Ashland, Wis. — It took years of pushing from sportsmen and lots of scientific data, but bobcat hunters and trappers are finally enjoying the chance to pursue their quarry in central and southern Wisconsin for the first time in many decades.
In the past, bobcat season was only open north of Hwy. 64. This season, the state was broken into a northern zone and a southern zone, demarcated by that highway.
“The opening of this southern bobcat unit has been a long time coming,” said Ralph Fritsch, of the Wisconsin Wildlife Federation, who was instrumental in establishing the southern bobcat season. “It took quite a few years to get the department to agree to that.”
“There’s been definite harvester interest south of Hwy. 64 for quite some time,” said Geriann Albers, assistant furbearer biologist for the Wisconsin DNR.
“We feel there’s a sufficient amount of bobcats in the southern unit to be harvested,” Fritsch added.
A study by a UW-Stevens Point graduate student backed up observations by hunters and trappers that bobcat numbers are increasing in the southern part of the state.
“He (the graduate student) found pretty good densities, enough that they could sustain some level of harvest,” Albers said.
“Everybody you talk to says they see a lot of sign,” Scott Zimmerman, president of the Wisconsin Trappers Association, said of the bobcat population south of Hwy. 64. “I just came back from the Central Forest trapping fisher and saw a lot of cat sign.”
Albers said the DNR estimates the statewide bobcat population at around 3,000 animals, with about 1,000 of those found in the southern zone. She said the bulk of the bobcats in the southern zone inhabit the central and southwestern parts of the state, although they are found in other areas as well, especially dispersing males.
The inaugural southern zone bobcat season runs in two parts concurrently with the northern zone. The first season ran from Oct. 18 through Dec. 25. The second season runs Dec. 26 through Jan. 31. Hunters had to indicate the time period and zone for which they were applying.
Albers said the DNR is taking a conservative approach with the issuance of southern zone tags this first season because it has no previous harvest data. The DNR issued 38 permits for each of the first and second seasons in the southern zone, with a quota of 23 bobcats for each season.
In the north, 190 permits were issued for the first season and 120 permits for the second season, which traditionally has a higher success rate. The quota is 88 bobcats for each time period.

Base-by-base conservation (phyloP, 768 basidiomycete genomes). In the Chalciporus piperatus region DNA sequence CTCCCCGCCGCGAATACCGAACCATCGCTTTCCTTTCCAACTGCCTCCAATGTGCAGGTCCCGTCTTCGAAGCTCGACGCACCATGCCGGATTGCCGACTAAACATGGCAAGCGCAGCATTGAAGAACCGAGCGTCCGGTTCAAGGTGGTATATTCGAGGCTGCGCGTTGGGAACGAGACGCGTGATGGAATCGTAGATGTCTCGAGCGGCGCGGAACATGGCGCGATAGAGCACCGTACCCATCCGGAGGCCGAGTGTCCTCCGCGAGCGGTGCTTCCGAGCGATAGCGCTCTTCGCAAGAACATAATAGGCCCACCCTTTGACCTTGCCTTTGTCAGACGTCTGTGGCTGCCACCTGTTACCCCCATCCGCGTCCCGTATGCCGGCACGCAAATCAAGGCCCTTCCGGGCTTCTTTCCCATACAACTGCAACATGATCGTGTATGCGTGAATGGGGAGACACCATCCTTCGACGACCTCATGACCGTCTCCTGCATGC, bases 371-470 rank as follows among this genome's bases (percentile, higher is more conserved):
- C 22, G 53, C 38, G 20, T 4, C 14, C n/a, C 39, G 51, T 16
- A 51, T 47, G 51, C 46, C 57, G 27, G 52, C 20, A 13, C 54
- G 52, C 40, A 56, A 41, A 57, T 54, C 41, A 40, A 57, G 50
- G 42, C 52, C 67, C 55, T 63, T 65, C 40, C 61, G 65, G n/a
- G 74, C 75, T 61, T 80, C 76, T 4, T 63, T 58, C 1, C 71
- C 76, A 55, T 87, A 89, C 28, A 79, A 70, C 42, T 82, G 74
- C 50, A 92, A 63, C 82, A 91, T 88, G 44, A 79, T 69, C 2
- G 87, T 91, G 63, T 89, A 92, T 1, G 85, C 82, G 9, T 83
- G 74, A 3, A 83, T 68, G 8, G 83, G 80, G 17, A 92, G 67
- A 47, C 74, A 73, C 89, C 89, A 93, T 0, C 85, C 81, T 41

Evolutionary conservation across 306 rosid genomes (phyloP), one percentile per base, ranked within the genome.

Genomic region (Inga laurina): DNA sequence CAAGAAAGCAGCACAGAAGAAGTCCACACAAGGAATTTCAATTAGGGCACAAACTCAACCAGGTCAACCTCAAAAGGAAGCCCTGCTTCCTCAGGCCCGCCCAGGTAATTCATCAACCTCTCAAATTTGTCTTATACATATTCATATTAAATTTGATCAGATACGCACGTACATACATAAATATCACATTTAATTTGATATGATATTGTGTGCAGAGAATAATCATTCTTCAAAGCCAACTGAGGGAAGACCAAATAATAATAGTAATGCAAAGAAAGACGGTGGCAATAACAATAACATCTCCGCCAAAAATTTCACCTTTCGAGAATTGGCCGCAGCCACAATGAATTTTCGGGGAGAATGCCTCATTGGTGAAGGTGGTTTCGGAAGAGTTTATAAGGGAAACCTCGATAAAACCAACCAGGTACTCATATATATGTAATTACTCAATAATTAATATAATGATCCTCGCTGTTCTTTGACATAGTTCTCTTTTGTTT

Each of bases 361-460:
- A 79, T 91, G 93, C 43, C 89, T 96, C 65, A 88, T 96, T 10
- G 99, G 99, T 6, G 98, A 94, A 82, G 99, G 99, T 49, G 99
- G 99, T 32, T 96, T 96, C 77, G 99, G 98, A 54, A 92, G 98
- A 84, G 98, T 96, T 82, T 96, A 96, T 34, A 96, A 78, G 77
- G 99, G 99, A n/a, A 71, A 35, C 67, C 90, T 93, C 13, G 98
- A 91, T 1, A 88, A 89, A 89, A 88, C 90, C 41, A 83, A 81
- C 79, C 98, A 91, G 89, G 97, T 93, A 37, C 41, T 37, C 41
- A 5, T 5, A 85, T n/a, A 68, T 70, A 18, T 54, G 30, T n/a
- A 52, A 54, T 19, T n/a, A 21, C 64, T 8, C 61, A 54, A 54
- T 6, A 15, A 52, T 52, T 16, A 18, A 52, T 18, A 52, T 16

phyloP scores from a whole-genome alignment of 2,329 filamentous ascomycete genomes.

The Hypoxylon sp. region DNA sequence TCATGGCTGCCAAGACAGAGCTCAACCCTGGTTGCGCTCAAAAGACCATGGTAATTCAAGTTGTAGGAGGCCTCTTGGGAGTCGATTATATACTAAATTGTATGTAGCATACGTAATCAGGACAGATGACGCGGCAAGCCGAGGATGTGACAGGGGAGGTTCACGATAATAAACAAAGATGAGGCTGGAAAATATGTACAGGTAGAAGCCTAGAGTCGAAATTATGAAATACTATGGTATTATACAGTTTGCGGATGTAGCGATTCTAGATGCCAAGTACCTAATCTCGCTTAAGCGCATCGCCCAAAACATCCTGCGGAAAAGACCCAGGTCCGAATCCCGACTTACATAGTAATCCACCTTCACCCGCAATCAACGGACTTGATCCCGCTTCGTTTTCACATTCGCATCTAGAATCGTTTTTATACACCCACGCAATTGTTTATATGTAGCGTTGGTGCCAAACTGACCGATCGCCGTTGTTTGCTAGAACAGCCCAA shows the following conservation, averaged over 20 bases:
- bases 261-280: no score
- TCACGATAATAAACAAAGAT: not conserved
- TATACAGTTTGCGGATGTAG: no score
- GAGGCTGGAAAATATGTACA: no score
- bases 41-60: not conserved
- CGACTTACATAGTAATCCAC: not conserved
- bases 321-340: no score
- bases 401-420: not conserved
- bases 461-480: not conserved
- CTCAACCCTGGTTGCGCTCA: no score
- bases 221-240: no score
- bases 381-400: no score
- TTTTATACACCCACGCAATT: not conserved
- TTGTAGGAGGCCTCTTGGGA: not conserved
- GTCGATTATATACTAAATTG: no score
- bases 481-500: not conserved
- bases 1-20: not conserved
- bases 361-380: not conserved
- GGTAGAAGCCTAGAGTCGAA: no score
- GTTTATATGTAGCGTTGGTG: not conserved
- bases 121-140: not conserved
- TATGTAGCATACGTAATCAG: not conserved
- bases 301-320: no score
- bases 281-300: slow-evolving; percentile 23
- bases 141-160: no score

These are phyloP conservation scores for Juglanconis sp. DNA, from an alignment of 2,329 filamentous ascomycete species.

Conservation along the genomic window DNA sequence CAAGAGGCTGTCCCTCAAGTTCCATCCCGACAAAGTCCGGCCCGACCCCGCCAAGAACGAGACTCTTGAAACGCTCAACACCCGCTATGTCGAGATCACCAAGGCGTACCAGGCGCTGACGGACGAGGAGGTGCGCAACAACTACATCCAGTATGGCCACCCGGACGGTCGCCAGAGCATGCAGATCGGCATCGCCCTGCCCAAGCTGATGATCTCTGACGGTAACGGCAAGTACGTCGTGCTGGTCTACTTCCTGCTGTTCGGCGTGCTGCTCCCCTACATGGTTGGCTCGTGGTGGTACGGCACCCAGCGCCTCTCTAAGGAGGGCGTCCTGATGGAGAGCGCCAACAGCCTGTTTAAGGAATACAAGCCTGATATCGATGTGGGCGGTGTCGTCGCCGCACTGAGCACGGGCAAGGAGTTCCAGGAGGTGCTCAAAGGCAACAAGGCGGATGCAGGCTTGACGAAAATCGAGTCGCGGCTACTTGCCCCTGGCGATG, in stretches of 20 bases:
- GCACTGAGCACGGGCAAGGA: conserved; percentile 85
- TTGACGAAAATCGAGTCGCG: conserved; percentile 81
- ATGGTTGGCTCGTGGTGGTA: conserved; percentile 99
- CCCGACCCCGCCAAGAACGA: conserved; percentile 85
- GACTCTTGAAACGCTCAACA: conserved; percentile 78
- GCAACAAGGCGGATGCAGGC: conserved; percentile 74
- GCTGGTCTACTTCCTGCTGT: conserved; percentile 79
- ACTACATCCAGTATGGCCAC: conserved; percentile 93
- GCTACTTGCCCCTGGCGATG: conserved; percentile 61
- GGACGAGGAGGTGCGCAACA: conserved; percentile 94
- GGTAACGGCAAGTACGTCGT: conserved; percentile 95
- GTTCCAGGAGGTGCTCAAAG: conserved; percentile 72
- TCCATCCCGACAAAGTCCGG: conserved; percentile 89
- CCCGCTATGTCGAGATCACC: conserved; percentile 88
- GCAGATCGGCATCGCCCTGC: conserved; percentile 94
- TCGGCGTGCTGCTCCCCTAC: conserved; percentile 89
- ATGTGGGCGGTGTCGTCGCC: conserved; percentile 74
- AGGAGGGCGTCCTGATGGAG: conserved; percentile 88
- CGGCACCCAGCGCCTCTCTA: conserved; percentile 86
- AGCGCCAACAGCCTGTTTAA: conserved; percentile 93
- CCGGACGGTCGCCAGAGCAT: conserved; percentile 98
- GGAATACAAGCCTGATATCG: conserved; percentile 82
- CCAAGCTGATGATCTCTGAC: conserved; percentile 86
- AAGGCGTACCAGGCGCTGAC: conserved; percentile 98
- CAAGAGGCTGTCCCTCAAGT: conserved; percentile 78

Hunters in the first season registered 15 bobcats in the southern zone and 85 cats in the north zone.
The current season structure with two separate seasons has been in place for a handful of years now. Previously, there was just a single time period, with the season ending Dec. 31.
“It allows more opportunity and we push for more opportunity,” Zimmerman said. “Trappers tend to go to the earlier one.”
The second season is predominated by hound hunters, who look for snow on the ground to help them find tracks for their dogs to trail.
Last year’s season success rate was 68 percent overall, with a 62-percent success rate the first period and a 75-percent success rate the second period.
“They’re much higher in the second time period,” Albers said. “Hunting (bobcats) with hounds is much more efficient.”
Success rates have improved a great deal in recent years.
“Back in the 1980s and 1990s, our success rates were under 10 percent,” Albers said.
As a result, fewer permits are issued each year, which increases the wait time to get a permit. This year, it took at least seven preference points to get a tag in the early season and at least eight for the late season. Albers said about 16,000 people applied for a bobcat harvest tag or preference point this year.
Several factors may have contributed to the increased success rates. Expanded use of hounds and better education on how to hunt and trap bobcats may contribute to success. The length of time it takes to get a permit also may prompt hunters and trappers to put forth more effort.
Hunters and trappers attribute the higher success rates to what they believe are higher bobcat numbers now than 20 or 30 years ago.
Albers said the DNR collects carcasses from all bobcats registered and looks at reproductive productivity, among other things, which can vary each year.
“One year we could have adult females 80 percent breeding and the next year 40 percent, so a lot of it is linked to prey base,” Albers said.
She said after all the harvest figures are in for both time periods this year, the DNR will look at the numbers in preparation for next season.
“It seems like the population is expanding throughout the Midwest,” Albers said. “We’re definitely going to keep an eye on it. This is the first time we’re going to have any reproductive data for the southern zone. It’ll be a couple years before we see any trends.”
“Usually in a new season, they’re going to go very conservative in the first three years,” Zimmerman forecast. “Maybe after that they’ll increase the quotas.”